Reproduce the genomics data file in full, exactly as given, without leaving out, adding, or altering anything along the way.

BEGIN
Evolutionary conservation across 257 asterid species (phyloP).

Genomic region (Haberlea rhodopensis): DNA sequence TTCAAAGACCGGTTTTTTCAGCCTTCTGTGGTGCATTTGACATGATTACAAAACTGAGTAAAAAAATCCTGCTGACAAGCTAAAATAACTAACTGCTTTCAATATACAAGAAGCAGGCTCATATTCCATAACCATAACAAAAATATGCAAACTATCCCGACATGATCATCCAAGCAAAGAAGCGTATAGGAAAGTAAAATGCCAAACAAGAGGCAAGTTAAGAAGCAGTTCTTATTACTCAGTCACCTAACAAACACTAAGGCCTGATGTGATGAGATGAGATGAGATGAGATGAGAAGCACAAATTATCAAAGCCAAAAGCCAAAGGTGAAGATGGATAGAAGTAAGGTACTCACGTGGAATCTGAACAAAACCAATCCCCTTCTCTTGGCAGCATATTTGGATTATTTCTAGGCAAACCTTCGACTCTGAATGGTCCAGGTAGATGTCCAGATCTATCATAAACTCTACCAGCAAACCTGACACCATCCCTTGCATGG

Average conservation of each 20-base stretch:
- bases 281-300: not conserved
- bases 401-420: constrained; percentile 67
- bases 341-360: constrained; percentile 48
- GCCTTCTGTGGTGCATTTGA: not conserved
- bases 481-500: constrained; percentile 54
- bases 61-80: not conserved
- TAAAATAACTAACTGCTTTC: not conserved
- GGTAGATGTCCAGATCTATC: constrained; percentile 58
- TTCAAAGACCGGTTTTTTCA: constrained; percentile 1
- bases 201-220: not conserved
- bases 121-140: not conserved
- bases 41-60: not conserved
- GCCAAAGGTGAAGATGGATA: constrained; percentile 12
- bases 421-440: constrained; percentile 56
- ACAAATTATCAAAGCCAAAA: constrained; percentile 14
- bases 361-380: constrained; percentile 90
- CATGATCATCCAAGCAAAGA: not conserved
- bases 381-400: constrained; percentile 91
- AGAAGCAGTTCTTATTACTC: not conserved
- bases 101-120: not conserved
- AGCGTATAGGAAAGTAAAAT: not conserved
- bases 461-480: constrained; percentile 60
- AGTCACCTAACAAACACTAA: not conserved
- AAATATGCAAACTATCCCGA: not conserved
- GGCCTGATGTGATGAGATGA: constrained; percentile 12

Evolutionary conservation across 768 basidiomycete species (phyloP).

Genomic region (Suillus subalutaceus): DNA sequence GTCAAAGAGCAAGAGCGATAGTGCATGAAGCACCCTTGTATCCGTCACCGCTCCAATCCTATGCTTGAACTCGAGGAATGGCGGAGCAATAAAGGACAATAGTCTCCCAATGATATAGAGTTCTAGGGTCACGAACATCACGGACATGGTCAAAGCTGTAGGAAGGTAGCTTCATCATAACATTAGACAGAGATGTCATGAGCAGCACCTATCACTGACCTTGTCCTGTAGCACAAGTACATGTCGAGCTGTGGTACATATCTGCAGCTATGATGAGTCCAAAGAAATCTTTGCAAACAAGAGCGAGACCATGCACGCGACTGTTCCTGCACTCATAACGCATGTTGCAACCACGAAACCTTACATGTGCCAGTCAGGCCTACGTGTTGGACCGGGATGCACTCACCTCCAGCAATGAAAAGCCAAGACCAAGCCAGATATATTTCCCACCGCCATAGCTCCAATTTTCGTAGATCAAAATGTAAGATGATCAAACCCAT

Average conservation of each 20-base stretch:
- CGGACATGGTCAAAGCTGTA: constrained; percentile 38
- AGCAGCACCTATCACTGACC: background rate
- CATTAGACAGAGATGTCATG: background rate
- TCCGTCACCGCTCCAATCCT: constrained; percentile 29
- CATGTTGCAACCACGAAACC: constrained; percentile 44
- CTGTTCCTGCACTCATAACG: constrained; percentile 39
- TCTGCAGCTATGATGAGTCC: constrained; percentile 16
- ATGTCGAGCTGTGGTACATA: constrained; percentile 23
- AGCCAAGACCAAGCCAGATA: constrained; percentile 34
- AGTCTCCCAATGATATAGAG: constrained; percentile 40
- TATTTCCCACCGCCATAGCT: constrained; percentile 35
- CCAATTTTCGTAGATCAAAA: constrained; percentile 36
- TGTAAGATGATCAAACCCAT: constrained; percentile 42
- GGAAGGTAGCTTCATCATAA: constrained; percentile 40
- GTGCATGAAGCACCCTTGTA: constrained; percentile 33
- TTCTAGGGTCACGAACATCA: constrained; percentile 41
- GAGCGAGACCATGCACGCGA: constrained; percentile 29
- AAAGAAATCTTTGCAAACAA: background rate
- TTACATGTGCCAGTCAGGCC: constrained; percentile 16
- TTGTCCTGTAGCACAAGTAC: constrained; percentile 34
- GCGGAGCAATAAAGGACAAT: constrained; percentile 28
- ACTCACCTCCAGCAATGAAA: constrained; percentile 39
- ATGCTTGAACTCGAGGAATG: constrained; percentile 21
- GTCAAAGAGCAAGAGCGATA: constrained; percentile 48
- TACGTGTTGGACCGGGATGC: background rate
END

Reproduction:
Evolutionary conservation across 257 asterid species (phyloP).

Genomic region (Haberlea rhodopensis): DNA sequence TTCAAAGACCGGTTTTTTCAGCCTTCTGTGGTGCATTTGACATGATTACAAAACTGAGTAAAAAAATCCTGCTGACAAGCTAAAATAACTAACTGCTTTCAATATACAAGAAGCAGGCTCATATTCCATAACCATAACAAAAATATGCAAACTATCCCGACATGATCATCCAAGCAAAGAAGCGTATAGGAAAGTAAAATGCCAAACAAGAGGCAAGTTAAGAAGCAGTTCTTATTACTCAGTCACCTAACAAACACTAAGGCCTGATGTGATGAGATGAGATGAGATGAGATGAGAAGCACAAATTATCAAAGCCAAAAGCCAAAGGTGAAGATGGATAGAAGTAAGGTACTCACGTGGAATCTGAACAAAACCAATCCCCTTCTCTTGGCAGCATATTTGGATTATTTCTAGGCAAACCTTCGACTCTGAATGGTCCAGGTAGATGTCCAGATCTATCATAAACTCTACCAGCAAACCTGACACCATCCCTTGCATGG

Average conservation of each 20-base stretch:
- bases 281-300: not conserved
- bases 401-420: constrained; percentile 67
- bases 341-360: constrained; percentile 48
- GCCTTCTGTGGTGCATTTGA: not conserved
- bases 481-500: constrained; percentile 54
- bases 61-80: not conserved
- TAAAATAACTAACTGCTTTC: not conserved
- GGTAGATGTCCAGATCTATC: constrained; percentile 58
- TTCAAAGACCGGTTTTTTCA: constrained; percentile 1
- bases 201-220: not conserved
- bases 121-140: not conserved
- bases 41-60: not conserved
- GCCAAAGGTGAAGATGGATA: constrained; percentile 12
- bases 421-440: constrained; percentile 56
- ACAAATTATCAAAGCCAAAA: constrained; percentile 14
- bases 361-380: constrained; percentile 90
- CATGATCATCCAAGCAAAGA: not conserved
- bases 381-400: constrained; percentile 91
- AGAAGCAGTTCTTATTACTC: not conserved
- bases 101-120: not conserved
- AGCGTATAGGAAAGTAAAAT: not conserved
- bases 461-480: constrained; percentile 60
- AGTCACCTAACAAACACTAA: not conserved
- AAATATGCAAACTATCCCGA: not conserved
- GGCCTGATGTGATGAGATGA: constrained; percentile 12

Evolutionary conservation across 768 basidiomycete species (phyloP).

Genomic region (Suillus subalutaceus): DNA sequence GTCAAAGAGCAAGAGCGATAGTGCATGAAGCACCCTTGTATCCGTCACCGCTCCAATCCTATGCTTGAACTCGAGGAATGGCGGAGCAATAAAGGACAATAGTCTCCCAATGATATAGAGTTCTAGGGTCACGAACATCACGGACATGGTCAAAGCTGTAGGAAGGTAGCTTCATCATAACATTAGACAGAGATGTCATGAGCAGCACCTATCACTGACCTTGTCCTGTAGCACAAGTACATGTCGAGCTGTGGTACATATCTGCAGCTATGATGAGTCCAAAGAAATCTTTGCAAACAAGAGCGAGACCATGCACGCGACTGTTCCTGCACTCATAACGCATGTTGCAACCACGAAACCTTACATGTGCCAGTCAGGCCTACGTGTTGGACCGGGATGCACTCACCTCCAGCAATGAAAAGCCAAGACCAAGCCAGATATATTTCCCACCGCCATAGCTCCAATTTTCGTAGATCAAAATGTAAGATGATCAAACCCAT

Average conservation of each 20-base stretch:
- CGGACATGGTCAAAGCTGTA: constrained; percentile 38
- AGCAGCACCTATCACTGACC: background rate
- CATTAGACAGAGATGTCATG: background rate
- TCCGTCACCGCTCCAATCCT: constrained; percentile 29
- CATGTTGCAACCACGAAACC: constrained; percentile 44
- CTGTTCCTGCACTCATAACG: constrained; percentile 39
- TCTGCAGCTATGATGAGTCC: constrained; percentile 16
- ATGTCGAGCTGTGGTACATA: constrained; percentile 23
- AGCCAAGACCAAGCCAGATA: constrained; percentile 34
- AGTCTCCCAATGATATAGAG: constrained; percentile 40
- TATTTCCCACCGCCATAGCT: constrained; percentile 35
- CCAATTTTCGTAGATCAAAA: constrained; percentile 36
- TGTAAGATGATCAAACCCAT: constrained; percentile 42
- GGAAGGTAGCTTCATCATAA: constrained; percentile 40
- GTGCATGAAGCACCCTTGTA: constrained; percentile 33
- TTCTAGGGTCACGAACATCA: constrained; percentile 41
- GAGCGAGACCATGCACGCGA: constrained; percentile 29
- AAAGAAATCTTTGCAAACAA: background rate
- TTACATGTGCCAGTCAGGCC: constrained; percentile 16
- TTGTCCTGTAGCACAAGTAC: constrained; percentile 34
- GCGGAGCAATAAAGGACAAT: constrained; percentile 28
- ACTCACCTCCAGCAATGAAA: constrained; percentile 39
- ATGCTTGAACTCGAGGAATG: constrained; percentile 21
- GTCAAAGAGCAAGAGCGATA: constrained; percentile 48
- TACGTGTTGGACCGGGATGC: background rate